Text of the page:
But in 1995 the NCCAOM added the Herbal exam, and later the OM. Some states now require those additional credentials of all practitioners. ACAOM has increased hourly requirements for school accreditation several times. And the NCCAOM has put additional limits on who can take their exams.

Some of our most esteemed teachers do not meet the current requirements for sitting the exams. Many practitioners are trapped, unable to relocate.

By increasing the range of degrees and credentials available before our “brand” was established and our profession was strong, the alphabets increased division and confusion. No wonder the public can’t figure out how an LAc’s education compares to that of other providers.

And here comes the First Professional Doctorate. With this new degree, my alma mater announces,

“[graduates] will be recognized as doctors, both professionally and publicly, and will have increased credibility and standing.”

If graduates with an FPD have increased credibility and standing, what has happened to the credibility and standing of graduates of Masters programs?

According to ACAOM’s gainful employment letter, licensure requirements just happen, and practice success is a simple matter of practitioner choice.

Really, though, the “alphabets” have played a significant role in the expansion of requirements and credential creep, and most of the schools do little to teach students how to make wise business choices.

If, as ACAOM wrote, the graduates of twenty years ago do so well, why have entry level requirements been increased so much? Why are grads struggling to pay off existing loans encouraged to return to school to maintain their credibility? Will the NCCAOM require an FPD to sit their exams? Will the alphabets encourage states to require it for licensure?

ACAOM/NCCAOM/CCAOM/AAAOM — if you represent us, defend the value of our degrees and credentials. Your “options” too often become a requirements.

Colleagues, did the gainful employment letter represent your views? If not, sign the petition. 129 people have, which means ACAOM etc. can still claim to represent 32,871 of us.

For additional information and analysis about educational costs and value, check out this from The New York Times and two posts from Dr. Phil Garrison

 

 

Who Speaks for You?

ACAOM’s letter to the Department of Education regarding the proposed gainful employment rules begins —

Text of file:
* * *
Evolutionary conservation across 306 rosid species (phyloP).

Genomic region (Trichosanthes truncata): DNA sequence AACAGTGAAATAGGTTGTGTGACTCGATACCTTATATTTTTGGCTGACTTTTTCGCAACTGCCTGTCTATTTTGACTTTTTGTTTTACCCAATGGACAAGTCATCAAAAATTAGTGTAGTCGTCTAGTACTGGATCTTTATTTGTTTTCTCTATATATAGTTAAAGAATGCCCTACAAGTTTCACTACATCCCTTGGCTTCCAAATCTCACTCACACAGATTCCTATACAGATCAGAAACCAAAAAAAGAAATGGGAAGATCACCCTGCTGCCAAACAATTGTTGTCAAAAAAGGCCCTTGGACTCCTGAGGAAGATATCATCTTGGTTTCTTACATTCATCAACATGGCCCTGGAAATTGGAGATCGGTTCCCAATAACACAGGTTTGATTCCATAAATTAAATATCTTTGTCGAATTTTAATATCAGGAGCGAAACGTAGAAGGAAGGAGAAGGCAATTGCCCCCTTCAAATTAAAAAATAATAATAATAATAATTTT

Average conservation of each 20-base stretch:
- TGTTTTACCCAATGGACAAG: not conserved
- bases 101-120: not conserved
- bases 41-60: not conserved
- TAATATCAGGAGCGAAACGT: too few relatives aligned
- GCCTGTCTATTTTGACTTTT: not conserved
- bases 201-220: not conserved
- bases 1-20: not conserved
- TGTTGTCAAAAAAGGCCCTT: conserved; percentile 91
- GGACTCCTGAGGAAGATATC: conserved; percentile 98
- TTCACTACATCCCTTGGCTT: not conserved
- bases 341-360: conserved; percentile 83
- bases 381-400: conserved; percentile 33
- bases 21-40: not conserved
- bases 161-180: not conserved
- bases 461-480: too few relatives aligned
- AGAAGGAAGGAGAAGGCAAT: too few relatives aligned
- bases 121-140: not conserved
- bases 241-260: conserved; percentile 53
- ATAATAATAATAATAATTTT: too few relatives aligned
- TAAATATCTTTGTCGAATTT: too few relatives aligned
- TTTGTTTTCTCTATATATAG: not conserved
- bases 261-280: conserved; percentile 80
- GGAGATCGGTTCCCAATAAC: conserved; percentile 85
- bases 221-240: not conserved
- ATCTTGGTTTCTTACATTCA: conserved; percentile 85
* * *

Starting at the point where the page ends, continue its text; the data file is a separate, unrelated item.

On behalf of the Commissioners of the Accreditation Commission for Acupuncture & Oriental Medicine (ACAOM), and in partnership with the Council of Colleges of Acupuncture & Oriental Medicine (CCAOM), the National Certification Commission for Acupuncture & Oriental Medicine (NCCAOM) and the American Association of Acupuncture & Oriental Medicine (AAAOM), we write to offer comments…. Collectively, we represent over 33,000 students and graduate acupuncturists in the United States, and 56 colleges of Acupuncture & Oriental Medicine.

Are there 33,000 students and graduate acupuncturists? Where did they get that number? Do they represent me? Reading the rest of the ACAOM gainful employment letter confirmed it – their letter doesn’t reflect my position on the proposed rules, or on the state of the profession.

ACAOM‘s existence depends on the schools and a steady flow of students, CCAOM represents the schools, and the NCCAOM‘s income depends primarily upon new graduates taking credentialing exams.  Once these groups get their money the future of acupuncture school grads is of little consequence to them.

Of course they would make the case for maintaining the status quo, but they should not be telling the DOE that they represent me.

I’ve just sent this email to the ED of ACAOM (mark.mckenzie@acaom.org) with CC’s to the leaders of NCCAOM, CCAOM, and AAAOM (kwardcook@thenccaom.org; executivedirector@ccaom.comcastbiz.net; DonLeelac@gmail.com), and to ashley.higgins@ed.gov (of the DOE) and bduran@mpamedia.com (of Acupuncture Today) —

 

ACAOM’s May 23rd letter to the DOE regarding the proposed gainful employment rules includes this phrase —

“Collectively, we represent over 33,000 students and graduate acupuncturists in the United States.”

Neither ACAOM nor any of the other organizations mentioned represents me.

The only organization listed that even pretends to serve graduate acupuncturists is the AAAOM. Their professional and student membership is a thousand or so, optimistically, and they were not in partnership with you for this letter.

I am not surprised that organizations that profit off students and new graduates would write a self-serving letter avoiding responsibility for the number of acupuncturists struggling to pay off huge educational debt.

I am not even surprised that you would claim to represent me. But I am angry that you did so.

Unless you can provide documentation that you do represent 33,000 students and graduate acupuncturists please retract your statement to the Department of Education and make clear that you are speaking on behalf of your organization, which depends on schools and a steady flow of students to survive.

Speaking for myself,

Elaine Wolf Komarow, LAc

In coming weeks I’ll explore more of the distortions and spin in the ACAOM letter. But for now I hope you agree that standing by while these organizations claim to speak for us is a mistake.

Borrow my text or use your own, but, let ACAOM and the other alphabets know they don’t represent you — and make sure the Department of Education knows that too.

Acupuncture Careers

ACAOM gainful employment — This deserves its own post.  I don’t have the head-space to write such a post at the moment.  I don’t even have the time to fully read and digest this document.  The little bit I can digest is making me sick to my stomach. I’m betting some of my readers would like to dig into this. I’d love to hear what you think.